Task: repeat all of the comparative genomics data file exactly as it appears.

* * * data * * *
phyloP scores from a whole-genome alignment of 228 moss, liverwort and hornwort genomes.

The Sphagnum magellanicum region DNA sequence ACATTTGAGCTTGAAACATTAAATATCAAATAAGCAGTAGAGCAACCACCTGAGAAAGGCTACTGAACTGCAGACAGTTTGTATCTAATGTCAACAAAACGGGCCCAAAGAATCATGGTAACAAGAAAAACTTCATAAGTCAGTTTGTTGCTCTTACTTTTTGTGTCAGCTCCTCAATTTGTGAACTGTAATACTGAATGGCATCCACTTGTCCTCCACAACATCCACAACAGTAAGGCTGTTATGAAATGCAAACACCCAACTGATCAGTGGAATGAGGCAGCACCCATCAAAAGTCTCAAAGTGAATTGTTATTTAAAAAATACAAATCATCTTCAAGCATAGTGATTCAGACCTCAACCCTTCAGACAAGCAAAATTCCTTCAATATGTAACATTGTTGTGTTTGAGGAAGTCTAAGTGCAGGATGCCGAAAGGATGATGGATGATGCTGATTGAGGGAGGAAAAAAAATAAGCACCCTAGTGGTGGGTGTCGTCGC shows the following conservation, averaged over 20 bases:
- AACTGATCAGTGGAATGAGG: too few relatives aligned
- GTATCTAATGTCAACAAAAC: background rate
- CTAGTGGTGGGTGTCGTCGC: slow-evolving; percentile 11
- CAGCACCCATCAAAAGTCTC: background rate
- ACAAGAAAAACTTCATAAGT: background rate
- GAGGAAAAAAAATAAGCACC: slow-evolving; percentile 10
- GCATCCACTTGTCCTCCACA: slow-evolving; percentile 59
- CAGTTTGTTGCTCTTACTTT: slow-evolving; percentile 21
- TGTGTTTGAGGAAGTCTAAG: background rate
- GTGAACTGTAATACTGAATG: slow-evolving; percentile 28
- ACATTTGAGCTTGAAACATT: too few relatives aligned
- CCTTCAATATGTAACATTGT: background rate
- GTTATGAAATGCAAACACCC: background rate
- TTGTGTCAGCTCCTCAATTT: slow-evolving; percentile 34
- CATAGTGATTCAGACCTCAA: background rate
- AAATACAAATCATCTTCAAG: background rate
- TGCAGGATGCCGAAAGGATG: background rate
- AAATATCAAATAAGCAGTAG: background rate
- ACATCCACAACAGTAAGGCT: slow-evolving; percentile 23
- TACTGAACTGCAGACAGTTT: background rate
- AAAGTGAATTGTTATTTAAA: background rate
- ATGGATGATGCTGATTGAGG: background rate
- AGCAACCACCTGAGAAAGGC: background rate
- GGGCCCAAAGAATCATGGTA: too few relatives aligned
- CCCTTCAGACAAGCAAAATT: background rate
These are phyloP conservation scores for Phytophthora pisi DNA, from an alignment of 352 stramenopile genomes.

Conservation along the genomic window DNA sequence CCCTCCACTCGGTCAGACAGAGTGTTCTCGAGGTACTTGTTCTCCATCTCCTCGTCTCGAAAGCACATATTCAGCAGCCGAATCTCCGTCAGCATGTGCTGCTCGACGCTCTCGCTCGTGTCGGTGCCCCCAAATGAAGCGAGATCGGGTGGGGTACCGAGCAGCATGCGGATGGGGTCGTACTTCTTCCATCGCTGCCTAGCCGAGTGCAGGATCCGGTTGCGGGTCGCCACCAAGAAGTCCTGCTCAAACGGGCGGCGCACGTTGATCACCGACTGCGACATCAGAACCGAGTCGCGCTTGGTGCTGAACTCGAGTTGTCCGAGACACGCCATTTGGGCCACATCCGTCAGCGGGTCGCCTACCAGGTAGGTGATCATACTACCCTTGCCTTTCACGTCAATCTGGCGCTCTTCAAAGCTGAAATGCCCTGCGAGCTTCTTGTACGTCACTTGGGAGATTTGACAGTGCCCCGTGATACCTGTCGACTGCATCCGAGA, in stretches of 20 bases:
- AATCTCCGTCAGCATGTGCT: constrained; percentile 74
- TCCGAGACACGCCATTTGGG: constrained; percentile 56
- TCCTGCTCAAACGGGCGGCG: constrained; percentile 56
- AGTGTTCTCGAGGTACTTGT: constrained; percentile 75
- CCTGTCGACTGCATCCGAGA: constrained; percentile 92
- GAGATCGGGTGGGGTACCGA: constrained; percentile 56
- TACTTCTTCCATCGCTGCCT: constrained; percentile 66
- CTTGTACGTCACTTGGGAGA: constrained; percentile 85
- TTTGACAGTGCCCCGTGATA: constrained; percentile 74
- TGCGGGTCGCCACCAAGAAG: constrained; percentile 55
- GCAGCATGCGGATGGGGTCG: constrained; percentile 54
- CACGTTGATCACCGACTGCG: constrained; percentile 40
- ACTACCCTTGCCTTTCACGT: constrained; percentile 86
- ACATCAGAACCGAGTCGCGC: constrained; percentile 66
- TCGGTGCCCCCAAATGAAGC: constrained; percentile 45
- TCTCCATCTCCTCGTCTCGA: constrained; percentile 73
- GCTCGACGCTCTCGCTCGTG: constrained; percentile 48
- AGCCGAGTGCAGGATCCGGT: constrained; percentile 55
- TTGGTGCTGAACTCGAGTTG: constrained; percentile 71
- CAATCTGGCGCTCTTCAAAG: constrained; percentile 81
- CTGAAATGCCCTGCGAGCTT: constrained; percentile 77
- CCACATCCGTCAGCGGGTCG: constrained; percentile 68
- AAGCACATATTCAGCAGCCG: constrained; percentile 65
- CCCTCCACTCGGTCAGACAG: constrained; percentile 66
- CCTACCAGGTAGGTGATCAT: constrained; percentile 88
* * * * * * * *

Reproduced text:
phyloP scores from a whole-genome alignment of 228 moss, liverwort and hornwort genomes.

The Sphagnum magellanicum region DNA sequence ACATTTGAGCTTGAAACATTAAATATCAAATAAGCAGTAGAGCAACCACCTGAGAAAGGCTACTGAACTGCAGACAGTTTGTATCTAATGTCAACAAAACGGGCCCAAAGAATCATGGTAACAAGAAAAACTTCATAAGTCAGTTTGTTGCTCTTACTTTTTGTGTCAGCTCCTCAATTTGTGAACTGTAATACTGAATGGCATCCACTTGTCCTCCACAACATCCACAACAGTAAGGCTGTTATGAAATGCAAACACCCAACTGATCAGTGGAATGAGGCAGCACCCATCAAAAGTCTCAAAGTGAATTGTTATTTAAAAAATACAAATCATCTTCAAGCATAGTGATTCAGACCTCAACCCTTCAGACAAGCAAAATTCCTTCAATATGTAACATTGTTGTGTTTGAGGAAGTCTAAGTGCAGGATGCCGAAAGGATGATGGATGATGCTGATTGAGGGAGGAAAAAAAATAAGCACCCTAGTGGTGGGTGTCGTCGC shows the following conservation, averaged over 20 bases:
- AACTGATCAGTGGAATGAGG: too few relatives aligned
- GTATCTAATGTCAACAAAAC: background rate
- CTAGTGGTGGGTGTCGTCGC: slow-evolving; percentile 11
- CAGCACCCATCAAAAGTCTC: background rate
- ACAAGAAAAACTTCATAAGT: background rate
- GAGGAAAAAAAATAAGCACC: slow-evolving; percentile 10
- GCATCCACTTGTCCTCCACA: slow-evolving; percentile 59
- CAGTTTGTTGCTCTTACTTT: slow-evolving; percentile 21
- TGTGTTTGAGGAAGTCTAAG: background rate
- GTGAACTGTAATACTGAATG: slow-evolving; percentile 28
- ACATTTGAGCTTGAAACATT: too few relatives aligned
- CCTTCAATATGTAACATTGT: background rate
- GTTATGAAATGCAAACACCC: background rate
- TTGTGTCAGCTCCTCAATTT: slow-evolving; percentile 34
- CATAGTGATTCAGACCTCAA: background rate
- AAATACAAATCATCTTCAAG: background rate
- TGCAGGATGCCGAAAGGATG: background rate
- AAATATCAAATAAGCAGTAG: background rate
- ACATCCACAACAGTAAGGCT: slow-evolving; percentile 23
- TACTGAACTGCAGACAGTTT: background rate
- AAAGTGAATTGTTATTTAAA: background rate
- ATGGATGATGCTGATTGAGG: background rate
- AGCAACCACCTGAGAAAGGC: background rate
- GGGCCCAAAGAATCATGGTA: too few relatives aligned
- CCCTTCAGACAAGCAAAATT: background rate
These are phyloP conservation scores for Phytophthora pisi DNA, from an alignment of 352 stramenopile genomes.

Conservation along the genomic window DNA sequence CCCTCCACTCGGTCAGACAGAGTGTTCTCGAGGTACTTGTTCTCCATCTCCTCGTCTCGAAAGCACATATTCAGCAGCCGAATCTCCGTCAGCATGTGCTGCTCGACGCTCTCGCTCGTGTCGGTGCCCCCAAATGAAGCGAGATCGGGTGGGGTACCGAGCAGCATGCGGATGGGGTCGTACTTCTTCCATCGCTGCCTAGCCGAGTGCAGGATCCGGTTGCGGGTCGCCACCAAGAAGTCCTGCTCAAACGGGCGGCGCACGTTGATCACCGACTGCGACATCAGAACCGAGTCGCGCTTGGTGCTGAACTCGAGTTGTCCGAGACACGCCATTTGGGCCACATCCGTCAGCGGGTCGCCTACCAGGTAGGTGATCATACTACCCTTGCCTTTCACGTCAATCTGGCGCTCTTCAAAGCTGAAATGCCCTGCGAGCTTCTTGTACGTCACTTGGGAGATTTGACAGTGCCCCGTGATACCTGTCGACTGCATCCGAGA, in stretches of 20 bases:
- AATCTCCGTCAGCATGTGCT: constrained; percentile 74
- TCCGAGACACGCCATTTGGG: constrained; percentile 56
- TCCTGCTCAAACGGGCGGCG: constrained; percentile 56
- AGTGTTCTCGAGGTACTTGT: constrained; percentile 75
- CCTGTCGACTGCATCCGAGA: constrained; percentile 92
- GAGATCGGGTGGGGTACCGA: constrained; percentile 56
- TACTTCTTCCATCGCTGCCT: constrained; percentile 66
- CTTGTACGTCACTTGGGAGA: constrained; percentile 85
- TTTGACAGTGCCCCGTGATA: constrained; percentile 74
- TGCGGGTCGCCACCAAGAAG: constrained; percentile 55
- GCAGCATGCGGATGGGGTCG: constrained; percentile 54
- CACGTTGATCACCGACTGCG: constrained; percentile 40
- ACTACCCTTGCCTTTCACGT: constrained; percentile 86
- ACATCAGAACCGAGTCGCGC: constrained; percentile 66
- TCGGTGCCCCCAAATGAAGC: constrained; percentile 45
- TCTCCATCTCCTCGTCTCGA: constrained; percentile 73
- GCTCGACGCTCTCGCTCGTG: constrained; percentile 48
- AGCCGAGTGCAGGATCCGGT: constrained; percentile 55
- TTGGTGCTGAACTCGAGTTG: constrained; percentile 71
- CAATCTGGCGCTCTTCAAAG: constrained; percentile 81
- CTGAAATGCCCTGCGAGCTT: constrained; percentile 77
- CCACATCCGTCAGCGGGTCG: constrained; percentile 68
- AAGCACATATTCAGCAGCCG: constrained; percentile 65
- CCCTCCACTCGGTCAGACAG: constrained; percentile 66
- CCTACCAGGTAGGTGATCAT: constrained; percentile 88